How the the best plan in the world crumbles in contact with real life

Apr 30, 2022

One of the last things I shared before going into our Easter holiday was: “I will now take a short break, but I will be back in your ear before you know it.”

Famous last words.

I had a bunch of brilliant guests lined up for interviews and was ready to take a two week’s break from publishing to my podcast, maximum. What happened instead was not according to “The Great Plan”.

In an earlier episode I quoted Bill Burnett: “No plan for your life will survive first contact with reality”. This last week has shown me exactly that.

The revenge of the lazy immune system

This is what happened. Along with the holiday came the typical cold with running noses, fever and sneezing. Plans had to be changed and most of Easter was spent inside. Bad luck, but no big surprise. The big surprise came as the holiday was coming to an end and the rest of the family recovered.

I did not.

It might be the fact that I haven’t used my immune system much during the last two years. Maybe it’s gotten lazy and totally out of shape. My cold escalated to sinusitis – you know when you feel like your head is going to explode and touching your face is pure pain. Then it moved on to the ears. And then I woke up one morning – and the whole world was silent.

I didn’t hear a thing. Well, maybe 20%. But that meant no doorbell, no birds, no radio, no TV, no voices on a Zoom call. I couldn’t hear my children talking if they weren’t standing right in front of me. That was the worst part.


I have to admit, I haven’t really thought about how it would be to lose the ability to hear. And it came as a big shock to me. I felt so trapped, so isolated, so helpless and sometimes in total panic. And to add to that panic; when everything else was silenced, my local tinnitus orchestra started playing at full blast. I have always thought that tinnitus was this high pitched ringing, but wow – it was so much more! It was airconditioners, hammers, lawn movers….even my neighbor talking. Except it was in the middle of the night and there was no neighbor in sight. It’s both horrible and quite fascinating how the brain somehow creates all these noises that seem so real.
I just read that about 15-20% of us suffer from this to some degree. I don’t know a lot about this topic, but for me it was very clear that the brain was filling in the gaps, it replaced the missing sounds with something else. One day I heard a whole song on the radio with the news taking over when the song was finished, with the jingle and everything. When I went to turn off the radio, I discovered it had been off the whole time. It was my brain playing that song. How strange is that?

An unfamiliar bubble

At the moment of writing this, it seems I’m on my way to start hearing again. Although progress is much slower than I would prefer. I have seen the doctor, got medicine for ear infection, and got reassured – more than once – that this isn’t permanent. But honestly, I have been really scared that I wouldn’t be able to hear normally again. I have gone through what that would mean for everything in my life, and believe me – those thoughts weren’t pleasant!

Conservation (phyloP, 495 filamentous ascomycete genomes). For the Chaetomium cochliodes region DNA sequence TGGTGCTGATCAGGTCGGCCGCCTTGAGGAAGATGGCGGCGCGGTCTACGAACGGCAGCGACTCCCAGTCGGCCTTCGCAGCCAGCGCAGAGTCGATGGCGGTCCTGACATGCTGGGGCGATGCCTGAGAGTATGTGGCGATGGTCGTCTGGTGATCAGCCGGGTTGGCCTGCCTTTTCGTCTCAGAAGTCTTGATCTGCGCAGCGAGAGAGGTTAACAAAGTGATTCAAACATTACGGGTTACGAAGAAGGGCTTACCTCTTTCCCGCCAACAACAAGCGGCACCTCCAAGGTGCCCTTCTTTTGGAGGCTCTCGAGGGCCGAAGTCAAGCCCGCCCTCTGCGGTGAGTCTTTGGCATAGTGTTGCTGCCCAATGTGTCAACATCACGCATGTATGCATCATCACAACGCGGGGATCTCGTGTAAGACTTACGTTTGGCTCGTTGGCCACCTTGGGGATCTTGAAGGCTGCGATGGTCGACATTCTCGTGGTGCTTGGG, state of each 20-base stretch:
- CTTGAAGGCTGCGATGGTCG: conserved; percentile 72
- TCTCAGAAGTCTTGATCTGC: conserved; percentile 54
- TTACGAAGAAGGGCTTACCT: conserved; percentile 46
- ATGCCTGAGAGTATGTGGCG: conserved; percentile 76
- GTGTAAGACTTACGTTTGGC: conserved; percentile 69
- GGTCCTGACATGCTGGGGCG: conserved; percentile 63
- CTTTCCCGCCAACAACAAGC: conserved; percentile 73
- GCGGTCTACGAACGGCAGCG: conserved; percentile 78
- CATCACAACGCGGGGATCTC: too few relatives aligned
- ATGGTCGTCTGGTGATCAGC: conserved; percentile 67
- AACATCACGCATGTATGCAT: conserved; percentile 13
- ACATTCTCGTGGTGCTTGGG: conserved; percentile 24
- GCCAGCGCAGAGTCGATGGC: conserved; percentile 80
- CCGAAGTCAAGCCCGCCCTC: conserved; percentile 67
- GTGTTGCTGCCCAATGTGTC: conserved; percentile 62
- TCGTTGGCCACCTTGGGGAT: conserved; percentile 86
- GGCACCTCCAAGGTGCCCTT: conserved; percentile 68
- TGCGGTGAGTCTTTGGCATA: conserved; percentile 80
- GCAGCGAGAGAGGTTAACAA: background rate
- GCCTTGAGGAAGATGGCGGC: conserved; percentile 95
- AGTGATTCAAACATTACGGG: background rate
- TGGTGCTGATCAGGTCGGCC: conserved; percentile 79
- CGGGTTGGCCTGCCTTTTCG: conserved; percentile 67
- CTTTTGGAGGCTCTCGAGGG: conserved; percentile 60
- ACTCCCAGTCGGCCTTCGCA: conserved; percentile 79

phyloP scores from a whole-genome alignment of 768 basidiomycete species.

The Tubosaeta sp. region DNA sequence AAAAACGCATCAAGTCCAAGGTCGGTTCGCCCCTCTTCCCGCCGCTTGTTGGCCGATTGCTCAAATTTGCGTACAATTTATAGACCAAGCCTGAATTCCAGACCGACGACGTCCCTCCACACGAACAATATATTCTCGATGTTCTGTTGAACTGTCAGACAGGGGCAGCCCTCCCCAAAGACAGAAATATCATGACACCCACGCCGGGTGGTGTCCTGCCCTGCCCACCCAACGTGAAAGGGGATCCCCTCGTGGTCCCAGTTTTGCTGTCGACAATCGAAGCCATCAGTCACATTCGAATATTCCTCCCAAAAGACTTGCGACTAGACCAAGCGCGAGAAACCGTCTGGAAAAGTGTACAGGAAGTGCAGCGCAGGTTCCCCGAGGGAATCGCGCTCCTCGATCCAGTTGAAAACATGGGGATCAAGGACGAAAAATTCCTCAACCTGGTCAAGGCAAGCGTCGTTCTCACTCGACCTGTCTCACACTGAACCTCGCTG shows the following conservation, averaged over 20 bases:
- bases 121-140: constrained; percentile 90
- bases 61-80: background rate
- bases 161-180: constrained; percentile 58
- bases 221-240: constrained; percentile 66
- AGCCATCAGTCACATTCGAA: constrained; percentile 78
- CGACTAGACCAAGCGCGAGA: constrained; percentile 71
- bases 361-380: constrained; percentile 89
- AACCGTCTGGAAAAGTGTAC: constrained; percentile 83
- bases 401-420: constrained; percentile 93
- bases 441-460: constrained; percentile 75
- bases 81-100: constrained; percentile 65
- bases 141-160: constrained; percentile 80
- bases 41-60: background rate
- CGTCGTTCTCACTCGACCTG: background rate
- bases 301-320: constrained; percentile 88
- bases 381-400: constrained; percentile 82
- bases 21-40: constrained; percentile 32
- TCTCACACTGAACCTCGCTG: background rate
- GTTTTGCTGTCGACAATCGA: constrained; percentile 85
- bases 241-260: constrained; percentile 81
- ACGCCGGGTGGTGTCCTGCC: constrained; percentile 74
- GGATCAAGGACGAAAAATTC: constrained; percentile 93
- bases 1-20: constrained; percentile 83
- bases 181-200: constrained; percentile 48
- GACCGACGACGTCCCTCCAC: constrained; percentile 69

I have gotten to experience a reality I knew nothing about, I entered into a very different bubble (in more than one way). And it got me to think about how I always talk about bursting bubbles and being open to other people’s reality, and how difficult that really is. I think it’s almost impossible to deeply understand other people’s situation until you have literally been in their shoes.

And there we might actually have one of the biggest reasons we are so slow to change our way of living, consuming, polluting and damaging the planet. We see the dangers and how people are affected, but the reality is really hard to grasp when we are not directly hit ourselves.

Lessons learned

Every experience can be valuable if we learn something from it, right? So what have this week in silence taught me?

Well, first of all: the world is so much bleaker without sound. The thought of losing this sense has made me appreciate it so much more. I love sound! Music, voices, birds, the ocean, laughter…..And I realize I haven’t paid enough attention to this before. This experience has definitely changed me.

Secondly; without being able to hear, communication is very hard. And communication is key to everything. When everything is back to normal I will speak and listen like never before.

And last, but not least; more than 5% of the world’s population suffer from disabling hearing loss, and this number is expected to rise to 10% by 2050.
I work with sound. Podcast is my favorite medium. But when I don’t make my podcast universally available, I shut so many people out. Talk about creating a bubble! Transcripts, here I come!

I’ll be back!

As my dear podcasting mentor, Regina Larko says; listening is magic. Watch her beautiful TEDx talk, and you will see what she means. I can’t wait to get back to the state where I can enjoy the magic of listening. Hopefully very soon, and then I will definitely be back in your ears with new episodes of Stories for the future!

Go out today and listen to all the sounds you are surrounded by. Don’t take them for granted. And please – take care of your ears!






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1 Comment

  1. Åse Berge

    Veldig godt skrevetVeslemøy. Føler instendig med deg, og er likevel optimist på dine vegne. En tøff måte å erfare på,men du er sterk🤗🤗


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